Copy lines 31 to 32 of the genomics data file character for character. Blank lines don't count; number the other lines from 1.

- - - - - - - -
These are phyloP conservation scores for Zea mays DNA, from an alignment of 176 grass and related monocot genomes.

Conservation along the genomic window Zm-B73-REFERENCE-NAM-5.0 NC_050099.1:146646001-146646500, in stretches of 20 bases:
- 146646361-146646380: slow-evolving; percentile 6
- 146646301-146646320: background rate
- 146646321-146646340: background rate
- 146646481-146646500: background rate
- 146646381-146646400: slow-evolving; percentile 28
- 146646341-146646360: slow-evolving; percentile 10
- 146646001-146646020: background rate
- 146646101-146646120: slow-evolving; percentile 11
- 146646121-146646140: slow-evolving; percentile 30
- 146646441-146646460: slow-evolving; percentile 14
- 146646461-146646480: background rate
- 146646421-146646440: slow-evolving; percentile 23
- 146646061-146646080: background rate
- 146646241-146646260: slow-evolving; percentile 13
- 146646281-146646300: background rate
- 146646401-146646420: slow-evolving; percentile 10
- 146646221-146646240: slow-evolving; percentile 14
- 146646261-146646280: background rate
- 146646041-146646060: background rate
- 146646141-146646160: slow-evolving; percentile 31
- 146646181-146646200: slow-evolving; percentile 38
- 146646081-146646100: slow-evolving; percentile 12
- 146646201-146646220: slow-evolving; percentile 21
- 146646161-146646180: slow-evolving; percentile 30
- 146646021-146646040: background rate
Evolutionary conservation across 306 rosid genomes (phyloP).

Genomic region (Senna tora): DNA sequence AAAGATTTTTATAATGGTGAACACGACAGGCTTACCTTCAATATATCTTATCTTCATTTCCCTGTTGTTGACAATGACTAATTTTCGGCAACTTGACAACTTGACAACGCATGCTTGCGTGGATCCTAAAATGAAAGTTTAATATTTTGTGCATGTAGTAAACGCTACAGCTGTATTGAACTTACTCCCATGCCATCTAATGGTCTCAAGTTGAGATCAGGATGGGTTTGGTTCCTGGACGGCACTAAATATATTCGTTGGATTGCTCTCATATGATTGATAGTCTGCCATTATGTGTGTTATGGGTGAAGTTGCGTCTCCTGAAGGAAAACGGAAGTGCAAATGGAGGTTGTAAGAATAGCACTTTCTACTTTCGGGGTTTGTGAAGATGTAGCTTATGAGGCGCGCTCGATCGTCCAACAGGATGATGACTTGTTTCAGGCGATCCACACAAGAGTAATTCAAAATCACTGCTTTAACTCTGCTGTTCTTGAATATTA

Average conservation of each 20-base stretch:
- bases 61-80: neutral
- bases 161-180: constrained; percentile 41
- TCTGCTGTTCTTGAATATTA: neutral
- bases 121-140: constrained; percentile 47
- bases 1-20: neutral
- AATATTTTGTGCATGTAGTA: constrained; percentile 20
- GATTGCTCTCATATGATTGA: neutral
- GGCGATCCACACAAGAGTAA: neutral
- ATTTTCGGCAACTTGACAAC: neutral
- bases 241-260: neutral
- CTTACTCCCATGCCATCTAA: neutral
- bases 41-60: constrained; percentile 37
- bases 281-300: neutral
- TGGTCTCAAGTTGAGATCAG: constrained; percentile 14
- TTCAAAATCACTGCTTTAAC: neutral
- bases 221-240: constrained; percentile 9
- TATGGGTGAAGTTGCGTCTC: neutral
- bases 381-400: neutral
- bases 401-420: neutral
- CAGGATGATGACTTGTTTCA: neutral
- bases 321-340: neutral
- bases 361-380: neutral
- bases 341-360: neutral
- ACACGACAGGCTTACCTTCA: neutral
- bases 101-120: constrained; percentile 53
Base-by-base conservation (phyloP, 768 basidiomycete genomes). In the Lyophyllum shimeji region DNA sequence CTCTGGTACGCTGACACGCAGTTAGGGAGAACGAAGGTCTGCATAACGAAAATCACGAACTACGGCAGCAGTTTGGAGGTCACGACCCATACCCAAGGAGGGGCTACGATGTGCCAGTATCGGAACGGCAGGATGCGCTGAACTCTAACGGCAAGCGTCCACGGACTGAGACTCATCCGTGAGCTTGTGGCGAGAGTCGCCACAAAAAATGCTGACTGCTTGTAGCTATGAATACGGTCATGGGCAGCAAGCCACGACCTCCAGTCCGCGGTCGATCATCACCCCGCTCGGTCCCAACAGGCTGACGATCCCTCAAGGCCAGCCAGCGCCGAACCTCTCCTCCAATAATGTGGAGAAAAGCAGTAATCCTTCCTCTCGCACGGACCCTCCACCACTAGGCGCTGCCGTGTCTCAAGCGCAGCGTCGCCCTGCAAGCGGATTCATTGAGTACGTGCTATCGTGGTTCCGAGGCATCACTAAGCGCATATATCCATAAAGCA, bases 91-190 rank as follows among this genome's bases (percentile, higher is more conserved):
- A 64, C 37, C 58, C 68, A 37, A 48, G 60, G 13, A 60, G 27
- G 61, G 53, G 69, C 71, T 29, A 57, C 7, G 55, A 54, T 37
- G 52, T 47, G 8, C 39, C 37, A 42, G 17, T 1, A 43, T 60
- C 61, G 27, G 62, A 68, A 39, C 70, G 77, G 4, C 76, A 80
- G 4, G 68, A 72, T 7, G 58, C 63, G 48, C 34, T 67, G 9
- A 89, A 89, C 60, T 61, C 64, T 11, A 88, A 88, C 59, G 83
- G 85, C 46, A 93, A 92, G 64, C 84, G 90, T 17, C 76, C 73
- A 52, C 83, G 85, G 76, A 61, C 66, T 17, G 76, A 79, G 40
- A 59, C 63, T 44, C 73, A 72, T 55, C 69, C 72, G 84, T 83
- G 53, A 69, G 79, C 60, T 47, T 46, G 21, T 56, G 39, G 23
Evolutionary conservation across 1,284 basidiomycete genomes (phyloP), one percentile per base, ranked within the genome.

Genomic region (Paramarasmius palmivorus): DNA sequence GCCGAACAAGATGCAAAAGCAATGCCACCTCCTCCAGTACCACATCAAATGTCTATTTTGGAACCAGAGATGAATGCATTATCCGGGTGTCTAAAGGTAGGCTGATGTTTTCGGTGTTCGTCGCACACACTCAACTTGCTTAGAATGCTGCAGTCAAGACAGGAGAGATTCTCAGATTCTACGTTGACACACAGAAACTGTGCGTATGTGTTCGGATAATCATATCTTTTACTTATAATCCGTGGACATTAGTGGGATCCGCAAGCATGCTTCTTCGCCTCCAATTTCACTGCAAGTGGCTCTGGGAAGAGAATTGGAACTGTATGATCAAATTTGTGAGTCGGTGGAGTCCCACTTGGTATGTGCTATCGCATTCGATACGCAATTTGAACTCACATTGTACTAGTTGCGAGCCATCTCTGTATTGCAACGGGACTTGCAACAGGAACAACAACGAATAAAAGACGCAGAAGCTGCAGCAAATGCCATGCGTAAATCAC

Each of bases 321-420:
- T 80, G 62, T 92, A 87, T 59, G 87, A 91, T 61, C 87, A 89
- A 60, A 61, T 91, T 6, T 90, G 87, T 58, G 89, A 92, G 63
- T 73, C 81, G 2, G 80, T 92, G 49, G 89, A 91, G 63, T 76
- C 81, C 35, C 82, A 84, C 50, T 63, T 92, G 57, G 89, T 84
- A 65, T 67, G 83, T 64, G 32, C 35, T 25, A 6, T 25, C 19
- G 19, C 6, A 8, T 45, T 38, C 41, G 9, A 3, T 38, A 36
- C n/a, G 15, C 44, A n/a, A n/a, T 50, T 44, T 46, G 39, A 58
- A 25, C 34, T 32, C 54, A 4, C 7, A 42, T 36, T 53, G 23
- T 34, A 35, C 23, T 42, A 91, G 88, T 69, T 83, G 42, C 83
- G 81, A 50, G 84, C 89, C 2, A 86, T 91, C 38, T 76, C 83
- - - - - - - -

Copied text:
- bases 61-80: neutral
- bases 161-180: constrained; percentile 41